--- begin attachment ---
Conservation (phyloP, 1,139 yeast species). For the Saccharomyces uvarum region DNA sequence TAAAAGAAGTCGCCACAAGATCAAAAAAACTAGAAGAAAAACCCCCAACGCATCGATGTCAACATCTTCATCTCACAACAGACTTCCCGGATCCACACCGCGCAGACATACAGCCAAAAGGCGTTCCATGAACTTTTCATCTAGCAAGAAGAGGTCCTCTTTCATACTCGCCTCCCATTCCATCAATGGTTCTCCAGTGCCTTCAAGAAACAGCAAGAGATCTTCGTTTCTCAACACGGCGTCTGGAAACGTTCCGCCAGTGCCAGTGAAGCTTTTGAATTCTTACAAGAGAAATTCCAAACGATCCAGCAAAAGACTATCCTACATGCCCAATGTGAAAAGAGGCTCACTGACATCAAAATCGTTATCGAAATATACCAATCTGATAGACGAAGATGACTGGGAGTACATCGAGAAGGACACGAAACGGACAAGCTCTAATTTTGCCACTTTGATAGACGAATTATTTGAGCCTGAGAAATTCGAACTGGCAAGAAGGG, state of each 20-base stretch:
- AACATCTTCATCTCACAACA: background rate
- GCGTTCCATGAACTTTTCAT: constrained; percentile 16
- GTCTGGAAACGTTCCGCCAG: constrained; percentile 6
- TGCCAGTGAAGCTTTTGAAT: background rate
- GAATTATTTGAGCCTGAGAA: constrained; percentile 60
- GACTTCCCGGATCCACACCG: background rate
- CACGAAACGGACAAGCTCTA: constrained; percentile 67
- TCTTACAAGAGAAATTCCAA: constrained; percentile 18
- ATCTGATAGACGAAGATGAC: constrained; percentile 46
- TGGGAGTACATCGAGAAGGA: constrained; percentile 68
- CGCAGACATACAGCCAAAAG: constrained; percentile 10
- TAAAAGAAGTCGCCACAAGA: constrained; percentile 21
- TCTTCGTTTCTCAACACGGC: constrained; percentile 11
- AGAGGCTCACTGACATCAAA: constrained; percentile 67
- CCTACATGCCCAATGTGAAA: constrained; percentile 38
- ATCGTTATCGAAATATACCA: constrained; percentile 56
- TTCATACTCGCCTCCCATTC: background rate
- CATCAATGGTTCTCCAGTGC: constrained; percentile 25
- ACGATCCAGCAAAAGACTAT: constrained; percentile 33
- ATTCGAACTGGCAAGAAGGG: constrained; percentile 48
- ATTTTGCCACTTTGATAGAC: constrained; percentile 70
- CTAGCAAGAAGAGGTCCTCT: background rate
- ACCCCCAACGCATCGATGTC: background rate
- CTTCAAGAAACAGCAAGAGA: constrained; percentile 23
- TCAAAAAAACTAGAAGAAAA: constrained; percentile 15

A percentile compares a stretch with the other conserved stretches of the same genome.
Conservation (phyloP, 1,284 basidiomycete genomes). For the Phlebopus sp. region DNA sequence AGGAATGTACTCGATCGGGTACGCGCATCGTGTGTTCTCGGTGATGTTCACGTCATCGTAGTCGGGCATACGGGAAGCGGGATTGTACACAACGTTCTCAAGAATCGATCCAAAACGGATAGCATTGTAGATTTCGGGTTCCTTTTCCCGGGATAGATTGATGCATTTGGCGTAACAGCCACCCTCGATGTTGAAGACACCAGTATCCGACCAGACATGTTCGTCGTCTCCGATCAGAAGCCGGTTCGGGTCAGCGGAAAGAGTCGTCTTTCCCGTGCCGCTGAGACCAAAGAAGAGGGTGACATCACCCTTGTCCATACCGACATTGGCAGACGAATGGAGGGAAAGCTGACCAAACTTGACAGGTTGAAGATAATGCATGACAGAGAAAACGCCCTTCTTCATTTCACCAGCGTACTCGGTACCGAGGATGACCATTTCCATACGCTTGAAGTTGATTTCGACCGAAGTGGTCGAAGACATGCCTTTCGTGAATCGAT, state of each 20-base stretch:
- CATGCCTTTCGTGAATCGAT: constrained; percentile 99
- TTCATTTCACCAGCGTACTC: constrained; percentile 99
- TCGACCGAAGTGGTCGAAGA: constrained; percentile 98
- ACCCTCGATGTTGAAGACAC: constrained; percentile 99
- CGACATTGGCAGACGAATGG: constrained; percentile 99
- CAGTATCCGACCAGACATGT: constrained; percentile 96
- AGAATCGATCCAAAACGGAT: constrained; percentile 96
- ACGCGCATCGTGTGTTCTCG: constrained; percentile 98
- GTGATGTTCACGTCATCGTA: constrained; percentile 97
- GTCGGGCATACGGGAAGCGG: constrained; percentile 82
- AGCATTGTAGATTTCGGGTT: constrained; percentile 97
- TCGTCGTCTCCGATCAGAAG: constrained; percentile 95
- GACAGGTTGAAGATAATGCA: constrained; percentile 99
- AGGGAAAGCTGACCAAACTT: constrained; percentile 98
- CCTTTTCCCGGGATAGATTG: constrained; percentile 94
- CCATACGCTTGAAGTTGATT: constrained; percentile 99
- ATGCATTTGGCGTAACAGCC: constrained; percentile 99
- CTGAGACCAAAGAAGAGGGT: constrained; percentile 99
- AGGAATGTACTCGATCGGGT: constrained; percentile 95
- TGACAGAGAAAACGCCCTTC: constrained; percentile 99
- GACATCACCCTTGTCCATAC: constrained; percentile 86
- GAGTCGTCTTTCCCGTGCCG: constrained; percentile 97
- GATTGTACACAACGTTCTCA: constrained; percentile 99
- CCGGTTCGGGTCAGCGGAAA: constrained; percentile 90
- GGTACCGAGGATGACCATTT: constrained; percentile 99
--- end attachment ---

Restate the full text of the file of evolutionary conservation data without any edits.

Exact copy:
Conservation (phyloP, 1,139 yeast species). For the Saccharomyces uvarum region DNA sequence TAAAAGAAGTCGCCACAAGATCAAAAAAACTAGAAGAAAAACCCCCAACGCATCGATGTCAACATCTTCATCTCACAACAGACTTCCCGGATCCACACCGCGCAGACATACAGCCAAAAGGCGTTCCATGAACTTTTCATCTAGCAAGAAGAGGTCCTCTTTCATACTCGCCTCCCATTCCATCAATGGTTCTCCAGTGCCTTCAAGAAACAGCAAGAGATCTTCGTTTCTCAACACGGCGTCTGGAAACGTTCCGCCAGTGCCAGTGAAGCTTTTGAATTCTTACAAGAGAAATTCCAAACGATCCAGCAAAAGACTATCCTACATGCCCAATGTGAAAAGAGGCTCACTGACATCAAAATCGTTATCGAAATATACCAATCTGATAGACGAAGATGACTGGGAGTACATCGAGAAGGACACGAAACGGACAAGCTCTAATTTTGCCACTTTGATAGACGAATTATTTGAGCCTGAGAAATTCGAACTGGCAAGAAGGG, state of each 20-base stretch:
- AACATCTTCATCTCACAACA: background rate
- GCGTTCCATGAACTTTTCAT: constrained; percentile 16
- GTCTGGAAACGTTCCGCCAG: constrained; percentile 6
- TGCCAGTGAAGCTTTTGAAT: background rate
- GAATTATTTGAGCCTGAGAA: constrained; percentile 60
- GACTTCCCGGATCCACACCG: background rate
- CACGAAACGGACAAGCTCTA: constrained; percentile 67
- TCTTACAAGAGAAATTCCAA: constrained; percentile 18
- ATCTGATAGACGAAGATGAC: constrained; percentile 46
- TGGGAGTACATCGAGAAGGA: constrained; percentile 68
- CGCAGACATACAGCCAAAAG: constrained; percentile 10
- TAAAAGAAGTCGCCACAAGA: constrained; percentile 21
- TCTTCGTTTCTCAACACGGC: constrained; percentile 11
- AGAGGCTCACTGACATCAAA: constrained; percentile 67
- CCTACATGCCCAATGTGAAA: constrained; percentile 38
- ATCGTTATCGAAATATACCA: constrained; percentile 56
- TTCATACTCGCCTCCCATTC: background rate
- CATCAATGGTTCTCCAGTGC: constrained; percentile 25
- ACGATCCAGCAAAAGACTAT: constrained; percentile 33
- ATTCGAACTGGCAAGAAGGG: constrained; percentile 48
- ATTTTGCCACTTTGATAGAC: constrained; percentile 70
- CTAGCAAGAAGAGGTCCTCT: background rate
- ACCCCCAACGCATCGATGTC: background rate
- CTTCAAGAAACAGCAAGAGA: constrained; percentile 23
- TCAAAAAAACTAGAAGAAAA: constrained; percentile 15

A percentile compares a stretch with the other conserved stretches of the same genome.
Conservation (phyloP, 1,284 basidiomycete genomes). For the Phlebopus sp. region DNA sequence AGGAATGTACTCGATCGGGTACGCGCATCGTGTGTTCTCGGTGATGTTCACGTCATCGTAGTCGGGCATACGGGAAGCGGGATTGTACACAACGTTCTCAAGAATCGATCCAAAACGGATAGCATTGTAGATTTCGGGTTCCTTTTCCCGGGATAGATTGATGCATTTGGCGTAACAGCCACCCTCGATGTTGAAGACACCAGTATCCGACCAGACATGTTCGTCGTCTCCGATCAGAAGCCGGTTCGGGTCAGCGGAAAGAGTCGTCTTTCCCGTGCCGCTGAGACCAAAGAAGAGGGTGACATCACCCTTGTCCATACCGACATTGGCAGACGAATGGAGGGAAAGCTGACCAAACTTGACAGGTTGAAGATAATGCATGACAGAGAAAACGCCCTTCTTCATTTCACCAGCGTACTCGGTACCGAGGATGACCATTTCCATACGCTTGAAGTTGATTTCGACCGAAGTGGTCGAAGACATGCCTTTCGTGAATCGAT, state of each 20-base stretch:
- CATGCCTTTCGTGAATCGAT: constrained; percentile 99
- TTCATTTCACCAGCGTACTC: constrained; percentile 99
- TCGACCGAAGTGGTCGAAGA: constrained; percentile 98
- ACCCTCGATGTTGAAGACAC: constrained; percentile 99
- CGACATTGGCAGACGAATGG: constrained; percentile 99
- CAGTATCCGACCAGACATGT: constrained; percentile 96
- AGAATCGATCCAAAACGGAT: constrained; percentile 96
- ACGCGCATCGTGTGTTCTCG: constrained; percentile 98
- GTGATGTTCACGTCATCGTA: constrained; percentile 97
- GTCGGGCATACGGGAAGCGG: constrained; percentile 82
- AGCATTGTAGATTTCGGGTT: constrained; percentile 97
- TCGTCGTCTCCGATCAGAAG: constrained; percentile 95
- GACAGGTTGAAGATAATGCA: constrained; percentile 99
- AGGGAAAGCTGACCAAACTT: constrained; percentile 98
- CCTTTTCCCGGGATAGATTG: constrained; percentile 94
- CCATACGCTTGAAGTTGATT: constrained; percentile 99
- ATGCATTTGGCGTAACAGCC: constrained; percentile 99
- CTGAGACCAAAGAAGAGGGT: constrained; percentile 99
- AGGAATGTACTCGATCGGGT: constrained; percentile 95
- TGACAGAGAAAACGCCCTTC: constrained; percentile 99
- GACATCACCCTTGTCCATAC: constrained; percentile 86
- GAGTCGTCTTTCCCGTGCCG: constrained; percentile 97
- GATTGTACACAACGTTCTCA: constrained; percentile 99
- CCGGTTCGGGTCAGCGGAAA: constrained; percentile 90
- GGTACCGAGGATGACCATTT: constrained; percentile 99